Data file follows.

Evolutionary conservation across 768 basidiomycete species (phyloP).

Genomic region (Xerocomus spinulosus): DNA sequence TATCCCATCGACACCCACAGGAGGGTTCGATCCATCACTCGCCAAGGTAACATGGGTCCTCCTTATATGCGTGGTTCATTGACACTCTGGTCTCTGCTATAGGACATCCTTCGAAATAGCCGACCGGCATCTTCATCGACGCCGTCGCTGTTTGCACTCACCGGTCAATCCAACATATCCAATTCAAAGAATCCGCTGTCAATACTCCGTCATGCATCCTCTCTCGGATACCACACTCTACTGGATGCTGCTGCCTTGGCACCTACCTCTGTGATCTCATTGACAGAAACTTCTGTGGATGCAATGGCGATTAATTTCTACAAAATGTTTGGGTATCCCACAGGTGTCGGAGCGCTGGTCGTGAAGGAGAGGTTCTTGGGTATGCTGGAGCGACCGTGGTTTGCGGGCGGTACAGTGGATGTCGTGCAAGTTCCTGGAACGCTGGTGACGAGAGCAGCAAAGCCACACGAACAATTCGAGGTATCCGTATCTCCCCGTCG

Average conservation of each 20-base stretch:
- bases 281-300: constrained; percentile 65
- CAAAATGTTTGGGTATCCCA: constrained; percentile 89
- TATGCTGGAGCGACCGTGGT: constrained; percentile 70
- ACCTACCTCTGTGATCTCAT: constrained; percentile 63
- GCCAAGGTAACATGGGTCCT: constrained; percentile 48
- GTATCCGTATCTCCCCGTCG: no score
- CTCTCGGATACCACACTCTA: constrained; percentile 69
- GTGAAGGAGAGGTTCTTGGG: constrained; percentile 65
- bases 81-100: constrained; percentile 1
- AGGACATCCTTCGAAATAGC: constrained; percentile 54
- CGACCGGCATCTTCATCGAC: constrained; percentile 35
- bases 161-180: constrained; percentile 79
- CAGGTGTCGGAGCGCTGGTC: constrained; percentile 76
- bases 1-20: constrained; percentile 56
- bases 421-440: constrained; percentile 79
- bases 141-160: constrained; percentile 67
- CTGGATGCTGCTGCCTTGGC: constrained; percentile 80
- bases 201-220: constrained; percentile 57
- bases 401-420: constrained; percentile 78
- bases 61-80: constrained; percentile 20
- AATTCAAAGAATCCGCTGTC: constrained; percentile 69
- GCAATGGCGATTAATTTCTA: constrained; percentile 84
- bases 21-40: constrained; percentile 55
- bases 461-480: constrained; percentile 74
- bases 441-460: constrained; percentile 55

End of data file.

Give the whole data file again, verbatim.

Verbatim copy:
Evolutionary conservation across 768 basidiomycete species (phyloP).

Genomic region (Xerocomus spinulosus): DNA sequence TATCCCATCGACACCCACAGGAGGGTTCGATCCATCACTCGCCAAGGTAACATGGGTCCTCCTTATATGCGTGGTTCATTGACACTCTGGTCTCTGCTATAGGACATCCTTCGAAATAGCCGACCGGCATCTTCATCGACGCCGTCGCTGTTTGCACTCACCGGTCAATCCAACATATCCAATTCAAAGAATCCGCTGTCAATACTCCGTCATGCATCCTCTCTCGGATACCACACTCTACTGGATGCTGCTGCCTTGGCACCTACCTCTGTGATCTCATTGACAGAAACTTCTGTGGATGCAATGGCGATTAATTTCTACAAAATGTTTGGGTATCCCACAGGTGTCGGAGCGCTGGTCGTGAAGGAGAGGTTCTTGGGTATGCTGGAGCGACCGTGGTTTGCGGGCGGTACAGTGGATGTCGTGCAAGTTCCTGGAACGCTGGTGACGAGAGCAGCAAAGCCACACGAACAATTCGAGGTATCCGTATCTCCCCGTCG

Average conservation of each 20-base stretch:
- bases 281-300: constrained; percentile 65
- CAAAATGTTTGGGTATCCCA: constrained; percentile 89
- TATGCTGGAGCGACCGTGGT: constrained; percentile 70
- ACCTACCTCTGTGATCTCAT: constrained; percentile 63
- GCCAAGGTAACATGGGTCCT: constrained; percentile 48
- GTATCCGTATCTCCCCGTCG: no score
- CTCTCGGATACCACACTCTA: constrained; percentile 69
- GTGAAGGAGAGGTTCTTGGG: constrained; percentile 65
- bases 81-100: constrained; percentile 1
- AGGACATCCTTCGAAATAGC: constrained; percentile 54
- CGACCGGCATCTTCATCGAC: constrained; percentile 35
- bases 161-180: constrained; percentile 79
- CAGGTGTCGGAGCGCTGGTC: constrained; percentile 76
- bases 1-20: constrained; percentile 56
- bases 421-440: constrained; percentile 79
- bases 141-160: constrained; percentile 67
- CTGGATGCTGCTGCCTTGGC: constrained; percentile 80
- bases 201-220: constrained; percentile 57
- bases 401-420: constrained; percentile 78
- bases 61-80: constrained; percentile 20
- AATTCAAAGAATCCGCTGTC: constrained; percentile 69
- GCAATGGCGATTAATTTCTA: constrained; percentile 84
- bases 21-40: constrained; percentile 55
- bases 461-480: constrained; percentile 74
- bases 441-460: constrained; percentile 55